Whereas Summer 18 I ate significantly more PUFA, but I tanned a lot before the vacation and didn’t get any sunburn.
     
  9. OP
    Soren

    Soren Member

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    I agree that is in large part of the premise of my post, that there are likely environmental factors that greatly contribute to Redheads ability to tan and that they may be able to be mitigated by proactive dietary strategies.
     
  10. RWilly

    RWilly Member

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  11. Ben Stone

    Ben Stone Member

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    I am Fitzpatrick skin type one. I developed a very moderate tan for the first time in my life as an adult, after practising a carnivore diet and training my skin with early morning sun exposure before the UV was strong, and overtime increasing my exposure to mid day UV. I can now take you UV12 for 30 to 40 minutes without issue, but I tend to take the majority of my sun in the morning and afternoon, with just a large vitamin D generating dose at solar noon. My hair has also photo-bleached blonde. I now eat meat, dairy and fruit, never take supplements, and have not seen any changes negative or positive with respect to tanning. I do eat liver and oysters weekly wrt some of the nutrients others have mentioned here.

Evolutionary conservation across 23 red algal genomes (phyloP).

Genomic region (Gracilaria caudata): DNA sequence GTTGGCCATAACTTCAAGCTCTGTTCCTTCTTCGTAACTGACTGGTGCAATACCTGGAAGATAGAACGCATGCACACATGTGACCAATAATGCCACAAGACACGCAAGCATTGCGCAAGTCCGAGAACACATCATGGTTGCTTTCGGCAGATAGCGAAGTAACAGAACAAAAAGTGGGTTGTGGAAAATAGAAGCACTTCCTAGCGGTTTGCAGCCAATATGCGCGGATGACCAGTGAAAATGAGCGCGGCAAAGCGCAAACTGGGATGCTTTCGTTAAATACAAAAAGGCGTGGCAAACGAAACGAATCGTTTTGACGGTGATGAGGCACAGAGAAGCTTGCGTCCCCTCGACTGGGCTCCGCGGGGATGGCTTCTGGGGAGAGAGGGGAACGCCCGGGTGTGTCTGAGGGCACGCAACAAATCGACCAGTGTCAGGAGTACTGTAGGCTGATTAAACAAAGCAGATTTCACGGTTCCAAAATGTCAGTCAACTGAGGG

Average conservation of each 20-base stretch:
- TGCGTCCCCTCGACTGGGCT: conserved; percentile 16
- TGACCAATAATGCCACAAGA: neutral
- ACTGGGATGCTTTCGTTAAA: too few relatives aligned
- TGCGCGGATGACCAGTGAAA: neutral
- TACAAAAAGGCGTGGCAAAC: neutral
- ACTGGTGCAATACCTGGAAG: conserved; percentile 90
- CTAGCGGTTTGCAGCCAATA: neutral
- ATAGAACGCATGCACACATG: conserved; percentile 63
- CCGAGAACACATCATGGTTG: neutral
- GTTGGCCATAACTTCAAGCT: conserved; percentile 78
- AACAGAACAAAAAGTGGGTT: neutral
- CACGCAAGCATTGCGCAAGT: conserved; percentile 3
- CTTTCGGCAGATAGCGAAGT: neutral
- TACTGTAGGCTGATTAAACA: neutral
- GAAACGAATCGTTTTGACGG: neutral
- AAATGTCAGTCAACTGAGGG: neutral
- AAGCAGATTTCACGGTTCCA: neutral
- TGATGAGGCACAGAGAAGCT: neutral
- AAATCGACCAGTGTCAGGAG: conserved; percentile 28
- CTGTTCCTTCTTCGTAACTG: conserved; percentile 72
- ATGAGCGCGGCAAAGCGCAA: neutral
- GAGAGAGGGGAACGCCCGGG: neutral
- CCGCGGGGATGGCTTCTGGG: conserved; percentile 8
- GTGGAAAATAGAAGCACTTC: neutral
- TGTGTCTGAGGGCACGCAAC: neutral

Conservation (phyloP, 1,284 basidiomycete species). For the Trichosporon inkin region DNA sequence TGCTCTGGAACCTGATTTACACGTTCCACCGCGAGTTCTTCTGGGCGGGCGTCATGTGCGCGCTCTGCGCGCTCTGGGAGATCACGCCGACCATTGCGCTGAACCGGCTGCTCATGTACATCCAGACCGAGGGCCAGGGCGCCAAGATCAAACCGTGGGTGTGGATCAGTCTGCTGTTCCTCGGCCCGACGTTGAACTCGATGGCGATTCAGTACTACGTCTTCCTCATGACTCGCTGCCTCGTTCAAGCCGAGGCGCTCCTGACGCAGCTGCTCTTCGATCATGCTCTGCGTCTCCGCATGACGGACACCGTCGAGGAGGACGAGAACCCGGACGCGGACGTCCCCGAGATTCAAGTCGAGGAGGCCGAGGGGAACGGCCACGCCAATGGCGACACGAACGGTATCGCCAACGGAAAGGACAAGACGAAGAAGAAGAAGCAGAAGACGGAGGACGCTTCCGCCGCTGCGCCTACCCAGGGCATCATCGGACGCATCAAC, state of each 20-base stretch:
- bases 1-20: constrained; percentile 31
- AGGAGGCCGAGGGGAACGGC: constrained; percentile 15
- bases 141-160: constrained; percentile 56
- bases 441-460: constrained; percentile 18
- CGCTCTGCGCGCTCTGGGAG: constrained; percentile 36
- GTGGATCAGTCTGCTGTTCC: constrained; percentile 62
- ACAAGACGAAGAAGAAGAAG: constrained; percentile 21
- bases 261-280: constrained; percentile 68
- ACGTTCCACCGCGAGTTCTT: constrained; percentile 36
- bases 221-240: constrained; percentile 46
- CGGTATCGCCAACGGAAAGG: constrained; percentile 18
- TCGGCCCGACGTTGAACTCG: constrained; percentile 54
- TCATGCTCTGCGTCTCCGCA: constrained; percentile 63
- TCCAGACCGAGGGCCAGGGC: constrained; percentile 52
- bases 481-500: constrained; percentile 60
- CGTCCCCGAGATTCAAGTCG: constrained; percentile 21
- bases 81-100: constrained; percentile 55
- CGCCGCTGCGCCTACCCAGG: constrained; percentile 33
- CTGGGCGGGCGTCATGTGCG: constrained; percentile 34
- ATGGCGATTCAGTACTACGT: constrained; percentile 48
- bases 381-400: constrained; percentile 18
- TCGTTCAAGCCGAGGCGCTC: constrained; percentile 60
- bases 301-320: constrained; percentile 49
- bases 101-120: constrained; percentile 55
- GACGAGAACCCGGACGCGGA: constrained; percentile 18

12. Luke

    Luke Member

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    I had red hair as a child. It's gone dark now but I used to still be able to tan (not as much as my siblings with dark hair, and I tan more easily now). I'm part maltese which probably explains it. Genetics. Ftiw my hair started to go darker once I hit puberty so likely a hormonal shift caused a change in gene expression? I also got diagnosed with crohn's at this time.

    Don't think you can do much without unwanted sides tbh. Just get into the sun enough but not to burn.
     
  13. cedric

    cedric Member

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  14. OP
    Soren

    Soren Member

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    I was just about to post the same study. Your link is more detailed then the one I found.